The aim of this study was to evaluate the quality of documentation of PBMR in terms of completeness, availability and usability at the Women Hospital of Tabriz University of Medical Sciences, Iran. Since it had earlier been indicated that some of the Medical Records were incomplete, but there was no exact figures of completeness/incompleteness of Medical Records at the university hospitals, this study focused on drawing a general picture of the quality of the Medical Records system at the university hospital, and then to measure the completeness/incompleteness of Medical Records and finally to find out the probable reasons of shortcomings in Medical Records. On the other hand, the quality of Medical Records had never been seen from the physicians and nurses view points. This study also aimed to evaluate opinions of medical staff on the quality of Medical Records system as the main providers and consumers of the medical information. A further aim was to collect background information to serve as a base for assessment of possible advantages of introducing Electronic Medical Records (EMR) systems in Iran.

Methods

This study is a retrospective-descriptive study on the data gathered from Medical Records of hospitalized patients at the Women hospital during a 12 month period from September 23, 2003 through September 22, 2004.

In the Iran medical care system, there are several hospitals, including public hospitals which are run by the Ministry of Health and Medical Education of Iran (MOHME) through universities, private hospitals which are run by private sector physicians and social insurance hospitals which are run by social insurance organization. The university hospitals are dominant in terms of number of the hospitals, number of beds, variety of specialties and services they provide. The university hospitals are public hospitals and available for all people. Patients are usually admitted through the hospitals' clinics or are referred from other health centers and/or private sector physicians.

The patients are required to pay the hospitalization expenses, and if the patients have contract with insurance companies, this companies cover the expenses. Several insurance companies are active in the Iran medical care system.

The women hospital, Alzahra, is the second largest university hospital in Tabriz and is located downtown. This hospital provides medical care for about 20,000 inpatients each year. The PBMR system is the only available documentation system at the hospital. No extra records are kept at the wards. There is an index book at the Medical Records department for recording the identification information of patient, record unit number and the diagnosis after discharge. This book is used to retrieve patient's Medical Records. All information regarding the treatment of patient is written directly by hand on the sheets. Each record is kept at the Medical Records archive at the hospital and is retrieved for use when the patient is admitted for inpatient care or returned to the outpatient clinic for follow up.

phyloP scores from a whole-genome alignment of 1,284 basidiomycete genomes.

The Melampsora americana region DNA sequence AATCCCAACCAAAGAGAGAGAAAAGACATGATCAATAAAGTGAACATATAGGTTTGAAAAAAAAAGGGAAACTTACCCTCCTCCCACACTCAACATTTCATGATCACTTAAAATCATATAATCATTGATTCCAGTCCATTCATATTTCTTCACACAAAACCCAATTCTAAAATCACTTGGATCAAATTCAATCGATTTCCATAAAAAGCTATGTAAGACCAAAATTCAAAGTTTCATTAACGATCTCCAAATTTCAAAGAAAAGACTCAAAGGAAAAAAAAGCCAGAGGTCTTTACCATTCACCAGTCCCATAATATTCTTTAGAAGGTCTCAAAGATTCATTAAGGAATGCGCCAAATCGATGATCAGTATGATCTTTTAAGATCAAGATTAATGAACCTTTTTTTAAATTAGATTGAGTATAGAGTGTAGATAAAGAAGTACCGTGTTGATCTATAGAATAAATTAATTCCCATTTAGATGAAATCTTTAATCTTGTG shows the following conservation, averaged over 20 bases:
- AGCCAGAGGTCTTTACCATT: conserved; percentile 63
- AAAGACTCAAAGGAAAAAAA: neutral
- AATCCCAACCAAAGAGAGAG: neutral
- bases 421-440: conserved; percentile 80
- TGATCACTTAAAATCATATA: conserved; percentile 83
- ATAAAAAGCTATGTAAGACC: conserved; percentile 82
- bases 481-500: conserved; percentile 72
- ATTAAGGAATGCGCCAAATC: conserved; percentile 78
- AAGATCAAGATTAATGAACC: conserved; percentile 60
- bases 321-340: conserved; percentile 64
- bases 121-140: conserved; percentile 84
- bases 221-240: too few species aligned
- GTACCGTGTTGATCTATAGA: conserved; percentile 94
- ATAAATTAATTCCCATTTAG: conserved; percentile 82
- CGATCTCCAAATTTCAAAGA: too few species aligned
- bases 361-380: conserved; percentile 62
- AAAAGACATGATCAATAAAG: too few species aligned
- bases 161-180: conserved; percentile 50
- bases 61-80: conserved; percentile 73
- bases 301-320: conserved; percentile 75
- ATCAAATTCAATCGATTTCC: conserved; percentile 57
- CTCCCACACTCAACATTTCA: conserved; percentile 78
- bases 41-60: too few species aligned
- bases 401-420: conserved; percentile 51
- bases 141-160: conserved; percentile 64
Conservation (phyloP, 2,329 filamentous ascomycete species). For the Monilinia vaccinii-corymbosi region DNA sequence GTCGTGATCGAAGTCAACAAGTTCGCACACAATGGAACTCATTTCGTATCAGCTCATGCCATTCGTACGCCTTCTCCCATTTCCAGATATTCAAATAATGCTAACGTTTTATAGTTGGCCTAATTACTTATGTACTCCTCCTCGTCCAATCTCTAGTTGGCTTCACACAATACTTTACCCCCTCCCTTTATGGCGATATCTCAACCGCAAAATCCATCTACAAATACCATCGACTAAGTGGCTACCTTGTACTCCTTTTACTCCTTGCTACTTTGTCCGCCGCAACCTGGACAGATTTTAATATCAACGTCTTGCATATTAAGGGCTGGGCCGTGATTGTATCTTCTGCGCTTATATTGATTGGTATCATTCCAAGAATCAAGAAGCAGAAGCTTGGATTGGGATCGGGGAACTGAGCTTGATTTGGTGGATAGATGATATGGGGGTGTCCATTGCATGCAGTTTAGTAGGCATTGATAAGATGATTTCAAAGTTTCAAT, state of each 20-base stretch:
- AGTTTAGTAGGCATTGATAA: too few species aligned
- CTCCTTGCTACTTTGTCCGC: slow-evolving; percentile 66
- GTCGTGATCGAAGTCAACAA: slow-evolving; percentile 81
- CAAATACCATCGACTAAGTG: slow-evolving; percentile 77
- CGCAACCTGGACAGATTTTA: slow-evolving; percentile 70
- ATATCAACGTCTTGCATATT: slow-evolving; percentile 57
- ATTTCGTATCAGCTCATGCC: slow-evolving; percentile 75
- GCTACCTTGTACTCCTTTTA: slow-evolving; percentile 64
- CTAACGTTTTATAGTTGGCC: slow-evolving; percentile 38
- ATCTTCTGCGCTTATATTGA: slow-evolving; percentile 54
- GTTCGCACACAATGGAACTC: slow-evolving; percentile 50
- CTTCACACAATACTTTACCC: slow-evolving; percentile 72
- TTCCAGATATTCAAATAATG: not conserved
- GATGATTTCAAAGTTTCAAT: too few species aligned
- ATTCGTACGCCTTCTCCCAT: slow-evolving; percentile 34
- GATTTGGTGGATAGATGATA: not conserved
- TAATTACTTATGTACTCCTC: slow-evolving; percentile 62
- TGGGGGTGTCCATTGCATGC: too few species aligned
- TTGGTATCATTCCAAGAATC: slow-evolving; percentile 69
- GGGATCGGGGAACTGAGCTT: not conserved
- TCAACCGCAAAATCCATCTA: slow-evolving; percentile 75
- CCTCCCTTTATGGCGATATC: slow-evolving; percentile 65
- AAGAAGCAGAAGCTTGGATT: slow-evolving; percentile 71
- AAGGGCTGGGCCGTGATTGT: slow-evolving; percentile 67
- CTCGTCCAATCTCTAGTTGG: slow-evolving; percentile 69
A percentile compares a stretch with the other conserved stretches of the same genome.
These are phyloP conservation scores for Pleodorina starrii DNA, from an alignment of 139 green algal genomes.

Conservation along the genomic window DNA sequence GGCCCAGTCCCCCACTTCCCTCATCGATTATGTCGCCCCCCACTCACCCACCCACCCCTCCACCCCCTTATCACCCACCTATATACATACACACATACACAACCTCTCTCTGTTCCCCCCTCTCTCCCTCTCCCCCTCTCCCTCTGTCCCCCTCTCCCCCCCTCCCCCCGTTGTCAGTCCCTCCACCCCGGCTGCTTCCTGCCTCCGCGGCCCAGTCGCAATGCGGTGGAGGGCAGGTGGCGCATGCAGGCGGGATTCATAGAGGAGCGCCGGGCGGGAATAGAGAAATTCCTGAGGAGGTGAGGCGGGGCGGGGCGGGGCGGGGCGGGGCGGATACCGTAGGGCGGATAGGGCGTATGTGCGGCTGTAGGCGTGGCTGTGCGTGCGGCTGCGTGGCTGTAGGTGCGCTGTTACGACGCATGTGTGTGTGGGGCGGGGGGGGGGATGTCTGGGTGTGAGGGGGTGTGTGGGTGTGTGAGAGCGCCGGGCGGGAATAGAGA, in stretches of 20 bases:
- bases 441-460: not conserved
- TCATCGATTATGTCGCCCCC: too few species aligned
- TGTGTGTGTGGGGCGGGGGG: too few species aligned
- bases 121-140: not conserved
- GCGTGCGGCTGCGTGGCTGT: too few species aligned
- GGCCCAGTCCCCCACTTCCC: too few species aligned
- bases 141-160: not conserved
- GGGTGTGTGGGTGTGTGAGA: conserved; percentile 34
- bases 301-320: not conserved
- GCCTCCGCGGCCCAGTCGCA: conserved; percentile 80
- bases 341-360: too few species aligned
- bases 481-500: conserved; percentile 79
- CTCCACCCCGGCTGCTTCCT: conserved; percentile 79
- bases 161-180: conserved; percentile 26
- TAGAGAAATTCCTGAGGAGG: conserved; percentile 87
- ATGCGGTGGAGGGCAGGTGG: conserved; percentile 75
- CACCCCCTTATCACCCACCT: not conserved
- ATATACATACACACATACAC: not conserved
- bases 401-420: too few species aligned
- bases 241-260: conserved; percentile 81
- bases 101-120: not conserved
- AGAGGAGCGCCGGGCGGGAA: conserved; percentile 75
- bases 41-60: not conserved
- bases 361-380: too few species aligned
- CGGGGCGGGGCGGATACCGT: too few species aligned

A typical Medical Record in the Iran medical care system contains a set of sheets including: admission and discharge summary, medical history and physical examination, physician's order, progress note, laboratory report attachment, radiology report, electrocardiogram attachment, consultation request, vital signs, composite graphic chart, fluid balance chart (24 hours), pre-operation care, anesthesia record, operation report, pathology report and unit summary sheet.

On every sheet there are predefined places for documentation of information regarding identification of patient and physician, clinical exams, medical or surgical interventions and a summary report of Medical Records when the patient is discharged from the hospital. The MOHME has published a set of standard formats for the Medical Records at the University hospitals, which clarify shape, format and content of each sheet of the Medical Records. Based on these standards, the sheets on the Medical Records are categorized in two groups. Each Medical Record comprises a set of fixed and essential sheets. These sheets are mandatory on every record. These are: admission and discharge, medical history and physical examination, physician's order, progress note, laboratory report attachment, vital signs, composite graphic chart and unit summary sheet.

The next group is those sheets that are added based on needs and medical status of the patient. These sheets are: radiology report, electrocardiogram attachment, consultant request, fluid balance (24 hours), pre operation care sheet, anesthesia record, operation report, and pathology report sheet.

Among the 19803 Medical Records of hospitalized patients at the Women hospital between September 23, 2003 and September 22, 2004, 300 Medical Records were randomly selected using an individual unit number which were registered in the index book. All selected records were available immediately.

Since each sheet of the Medical Record contains different informational elements and in order to facilitate the interpretation of the results; we categorized these informational elements into four groups:

A – Demographic information (including unit number, patient's name and family name, father name, date of birth, location of birth, address and phone number)

B – Administrative information – admission information (including date of admission, admitting physician, ward, room and bed number)

C – Diagnostic and treatment procedures (including physical examination, laboratory and radiological tests, medical orders and surgical interventions)